Welcome...

The beauty and life of the desert - under siege Fellow great ape - threatened with extinction Mountain wilderness - suffering from the spread of human-produced toxins

I'm an environmental writer with a focus on fundamental but generally unrecognized ecological issues.

Headlines distract us with other concerns, but there is no question our destructive impact on the web of life, more than any other event or issue, will be civilization's legacy. Confronting this reality is today our greatest challenge.

It's much more than climate change. If we hope to mitigate the ongoing environmental cataclysm, we must face squarely such topics as the sixth mass extinction of species in Earth's history and underlying drivers such as the growth of the human population.

Looking more deeply, it is time we questioned the sustainability of civilization itself. Whether we consider its foundation in agriculture and the inevitable resulting growth of the human enterprise or linked ecological issues as immediate as global warming and habitat destruction, it's clear we're seriously and progressively damaging the earth's life support systems. By its very nature it seems civilization is surviving on borrowed time.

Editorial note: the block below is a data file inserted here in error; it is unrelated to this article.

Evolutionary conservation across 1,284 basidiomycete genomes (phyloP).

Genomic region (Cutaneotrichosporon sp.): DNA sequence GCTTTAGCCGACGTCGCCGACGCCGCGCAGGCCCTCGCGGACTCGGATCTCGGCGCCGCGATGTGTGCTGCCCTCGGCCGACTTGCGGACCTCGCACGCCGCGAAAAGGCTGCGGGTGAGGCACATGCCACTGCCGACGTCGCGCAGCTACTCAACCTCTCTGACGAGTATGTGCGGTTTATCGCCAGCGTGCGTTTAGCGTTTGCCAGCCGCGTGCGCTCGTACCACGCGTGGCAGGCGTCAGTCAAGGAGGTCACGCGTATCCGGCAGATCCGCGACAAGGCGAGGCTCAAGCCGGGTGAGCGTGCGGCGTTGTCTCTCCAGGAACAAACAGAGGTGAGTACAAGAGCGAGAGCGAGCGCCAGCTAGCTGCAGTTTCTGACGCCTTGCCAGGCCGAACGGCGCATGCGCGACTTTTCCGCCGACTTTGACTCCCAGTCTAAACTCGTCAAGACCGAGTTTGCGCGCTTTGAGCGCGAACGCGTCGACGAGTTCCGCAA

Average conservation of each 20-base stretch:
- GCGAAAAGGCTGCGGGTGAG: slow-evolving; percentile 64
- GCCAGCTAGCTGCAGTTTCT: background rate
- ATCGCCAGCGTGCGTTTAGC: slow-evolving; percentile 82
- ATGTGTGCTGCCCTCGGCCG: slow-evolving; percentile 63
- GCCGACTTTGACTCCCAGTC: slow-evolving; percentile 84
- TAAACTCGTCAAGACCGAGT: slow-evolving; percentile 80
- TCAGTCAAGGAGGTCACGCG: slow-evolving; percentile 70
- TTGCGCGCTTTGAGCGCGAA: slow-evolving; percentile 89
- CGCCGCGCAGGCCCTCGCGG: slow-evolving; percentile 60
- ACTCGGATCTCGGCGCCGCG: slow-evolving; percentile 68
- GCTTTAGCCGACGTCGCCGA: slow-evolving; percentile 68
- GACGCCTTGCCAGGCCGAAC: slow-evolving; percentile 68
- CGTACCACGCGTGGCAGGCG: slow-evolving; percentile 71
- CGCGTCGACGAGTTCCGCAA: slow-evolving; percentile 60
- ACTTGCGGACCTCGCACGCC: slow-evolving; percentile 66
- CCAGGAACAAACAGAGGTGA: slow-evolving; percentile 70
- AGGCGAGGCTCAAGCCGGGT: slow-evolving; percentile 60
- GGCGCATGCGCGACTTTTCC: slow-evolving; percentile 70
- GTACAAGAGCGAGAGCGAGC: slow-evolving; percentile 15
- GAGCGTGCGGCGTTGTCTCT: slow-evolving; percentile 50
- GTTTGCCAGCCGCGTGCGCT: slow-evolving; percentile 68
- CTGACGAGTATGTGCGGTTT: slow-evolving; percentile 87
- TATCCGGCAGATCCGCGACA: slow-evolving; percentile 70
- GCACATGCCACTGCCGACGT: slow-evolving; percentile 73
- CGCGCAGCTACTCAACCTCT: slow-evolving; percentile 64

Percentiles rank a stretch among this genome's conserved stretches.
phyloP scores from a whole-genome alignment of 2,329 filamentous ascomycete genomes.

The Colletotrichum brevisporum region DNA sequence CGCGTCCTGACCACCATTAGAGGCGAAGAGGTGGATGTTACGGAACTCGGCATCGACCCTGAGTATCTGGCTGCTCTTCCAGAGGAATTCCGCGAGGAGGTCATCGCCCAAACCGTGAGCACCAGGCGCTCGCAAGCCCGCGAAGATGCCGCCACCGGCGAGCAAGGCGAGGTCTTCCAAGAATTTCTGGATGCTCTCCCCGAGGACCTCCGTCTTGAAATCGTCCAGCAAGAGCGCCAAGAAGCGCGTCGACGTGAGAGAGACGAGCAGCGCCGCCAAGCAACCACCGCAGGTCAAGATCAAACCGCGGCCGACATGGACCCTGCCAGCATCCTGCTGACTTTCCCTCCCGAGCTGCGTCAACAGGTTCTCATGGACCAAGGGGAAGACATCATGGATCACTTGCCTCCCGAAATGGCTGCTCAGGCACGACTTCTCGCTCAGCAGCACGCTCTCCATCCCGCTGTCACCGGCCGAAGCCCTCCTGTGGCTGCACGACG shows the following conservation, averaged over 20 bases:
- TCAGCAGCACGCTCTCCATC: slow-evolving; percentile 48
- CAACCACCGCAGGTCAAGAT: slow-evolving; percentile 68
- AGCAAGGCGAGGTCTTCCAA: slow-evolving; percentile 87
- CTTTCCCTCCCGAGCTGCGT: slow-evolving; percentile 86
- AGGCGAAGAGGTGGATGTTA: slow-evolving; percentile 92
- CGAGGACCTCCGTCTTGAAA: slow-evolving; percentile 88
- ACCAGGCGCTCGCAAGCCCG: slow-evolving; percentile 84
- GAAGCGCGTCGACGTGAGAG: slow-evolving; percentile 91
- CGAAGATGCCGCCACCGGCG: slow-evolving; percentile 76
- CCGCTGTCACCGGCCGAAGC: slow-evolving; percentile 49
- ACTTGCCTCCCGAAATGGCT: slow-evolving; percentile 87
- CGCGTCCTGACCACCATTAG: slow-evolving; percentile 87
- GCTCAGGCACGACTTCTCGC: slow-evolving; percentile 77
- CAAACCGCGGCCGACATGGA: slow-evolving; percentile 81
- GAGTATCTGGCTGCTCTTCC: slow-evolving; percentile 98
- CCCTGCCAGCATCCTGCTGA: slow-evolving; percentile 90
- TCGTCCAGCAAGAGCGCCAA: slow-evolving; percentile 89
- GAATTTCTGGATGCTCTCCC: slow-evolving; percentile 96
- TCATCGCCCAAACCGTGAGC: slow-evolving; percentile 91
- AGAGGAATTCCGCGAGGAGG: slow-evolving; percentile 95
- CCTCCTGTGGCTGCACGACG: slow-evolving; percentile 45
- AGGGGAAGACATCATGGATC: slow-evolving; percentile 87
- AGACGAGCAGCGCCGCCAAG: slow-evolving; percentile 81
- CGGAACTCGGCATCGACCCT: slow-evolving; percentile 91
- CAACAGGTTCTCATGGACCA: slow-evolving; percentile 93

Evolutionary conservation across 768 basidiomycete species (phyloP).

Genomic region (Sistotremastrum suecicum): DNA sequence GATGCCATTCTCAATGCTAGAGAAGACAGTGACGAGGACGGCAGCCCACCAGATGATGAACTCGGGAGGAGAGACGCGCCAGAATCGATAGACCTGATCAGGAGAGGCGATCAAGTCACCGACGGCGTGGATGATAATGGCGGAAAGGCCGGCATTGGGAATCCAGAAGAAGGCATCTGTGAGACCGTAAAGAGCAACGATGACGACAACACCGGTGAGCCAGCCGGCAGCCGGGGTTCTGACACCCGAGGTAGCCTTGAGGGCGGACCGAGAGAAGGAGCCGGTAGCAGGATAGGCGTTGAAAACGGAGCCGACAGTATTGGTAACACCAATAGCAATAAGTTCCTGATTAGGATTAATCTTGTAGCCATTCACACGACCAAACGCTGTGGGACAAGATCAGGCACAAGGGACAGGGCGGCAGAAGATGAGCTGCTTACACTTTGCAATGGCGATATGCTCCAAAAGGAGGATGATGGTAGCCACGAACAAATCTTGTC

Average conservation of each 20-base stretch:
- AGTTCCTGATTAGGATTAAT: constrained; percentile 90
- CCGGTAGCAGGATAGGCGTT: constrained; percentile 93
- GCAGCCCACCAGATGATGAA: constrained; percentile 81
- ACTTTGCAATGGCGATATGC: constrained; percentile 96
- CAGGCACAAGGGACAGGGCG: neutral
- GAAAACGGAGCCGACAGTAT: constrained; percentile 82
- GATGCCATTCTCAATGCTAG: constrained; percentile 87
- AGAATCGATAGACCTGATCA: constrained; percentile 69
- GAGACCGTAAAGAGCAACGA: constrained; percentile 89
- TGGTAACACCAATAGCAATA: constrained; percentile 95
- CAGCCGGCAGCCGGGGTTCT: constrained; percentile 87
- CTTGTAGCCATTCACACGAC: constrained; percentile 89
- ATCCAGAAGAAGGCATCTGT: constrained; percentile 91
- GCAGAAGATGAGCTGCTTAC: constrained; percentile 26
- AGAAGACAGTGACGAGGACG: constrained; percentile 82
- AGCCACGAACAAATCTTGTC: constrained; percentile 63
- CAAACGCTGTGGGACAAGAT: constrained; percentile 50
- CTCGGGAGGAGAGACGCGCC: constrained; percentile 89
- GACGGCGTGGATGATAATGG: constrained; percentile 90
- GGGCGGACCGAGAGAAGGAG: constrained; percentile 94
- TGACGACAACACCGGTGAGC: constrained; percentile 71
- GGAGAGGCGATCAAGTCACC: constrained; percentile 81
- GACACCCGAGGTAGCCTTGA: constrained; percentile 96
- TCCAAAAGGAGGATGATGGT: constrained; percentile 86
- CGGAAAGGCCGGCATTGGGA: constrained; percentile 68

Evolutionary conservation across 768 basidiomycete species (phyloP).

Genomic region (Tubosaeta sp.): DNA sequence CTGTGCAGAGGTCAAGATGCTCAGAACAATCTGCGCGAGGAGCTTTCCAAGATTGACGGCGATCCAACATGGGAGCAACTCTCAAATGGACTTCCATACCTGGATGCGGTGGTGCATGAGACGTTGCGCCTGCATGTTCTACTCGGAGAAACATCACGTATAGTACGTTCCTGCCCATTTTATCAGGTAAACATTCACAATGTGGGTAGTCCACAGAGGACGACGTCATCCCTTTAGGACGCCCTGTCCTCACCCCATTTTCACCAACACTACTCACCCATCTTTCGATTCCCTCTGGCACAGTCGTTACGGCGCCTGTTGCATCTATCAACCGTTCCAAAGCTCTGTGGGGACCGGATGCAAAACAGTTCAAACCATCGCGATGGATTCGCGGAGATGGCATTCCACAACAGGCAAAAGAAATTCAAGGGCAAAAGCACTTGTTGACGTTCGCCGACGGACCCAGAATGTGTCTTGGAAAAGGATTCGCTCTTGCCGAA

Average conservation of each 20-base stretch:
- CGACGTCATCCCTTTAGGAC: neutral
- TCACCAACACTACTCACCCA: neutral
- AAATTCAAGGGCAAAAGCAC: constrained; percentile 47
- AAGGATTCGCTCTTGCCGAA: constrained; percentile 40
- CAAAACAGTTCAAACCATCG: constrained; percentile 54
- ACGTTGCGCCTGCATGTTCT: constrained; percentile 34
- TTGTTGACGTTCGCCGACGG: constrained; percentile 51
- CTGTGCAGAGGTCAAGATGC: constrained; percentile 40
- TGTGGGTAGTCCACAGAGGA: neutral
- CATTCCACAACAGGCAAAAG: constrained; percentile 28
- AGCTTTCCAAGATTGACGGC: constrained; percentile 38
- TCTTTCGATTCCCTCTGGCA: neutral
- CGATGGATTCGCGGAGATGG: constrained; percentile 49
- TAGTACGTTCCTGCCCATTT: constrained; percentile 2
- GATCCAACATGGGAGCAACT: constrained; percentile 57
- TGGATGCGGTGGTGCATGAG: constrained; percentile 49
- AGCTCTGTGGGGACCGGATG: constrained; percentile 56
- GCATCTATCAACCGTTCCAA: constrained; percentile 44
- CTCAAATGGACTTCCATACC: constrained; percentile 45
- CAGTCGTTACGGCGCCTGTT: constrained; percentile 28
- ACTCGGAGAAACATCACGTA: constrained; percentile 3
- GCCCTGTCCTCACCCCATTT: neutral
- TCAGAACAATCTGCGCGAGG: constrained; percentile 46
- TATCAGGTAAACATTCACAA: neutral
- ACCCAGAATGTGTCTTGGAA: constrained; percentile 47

If we look beyond ourselves this is not bad news! If we could take a vote of all other species, is there any question they would call for an end to civilization? With that in mind, the rewilding movement offers a positive vision for the long term human future.

Here you can see a snapshot of my efforts to bring light to these topics. See the articles list, or try the blog for material not published elsewhere. Several posts are followed by updates with recent findings.

For some of my earlier environmental writing see my old blog, Growth is Madness.

Feel free to contact me with questions or comments.

Thanks for stopping by!

-- John Feeney 

It is essential to see the profound peril in continued flagrant misperception of the very nature of the human situation. -- William R. Catton, Jr.

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Image sources: Darren Shaw, Puddlepuff, and David Craig, on flickr.com, creative commons license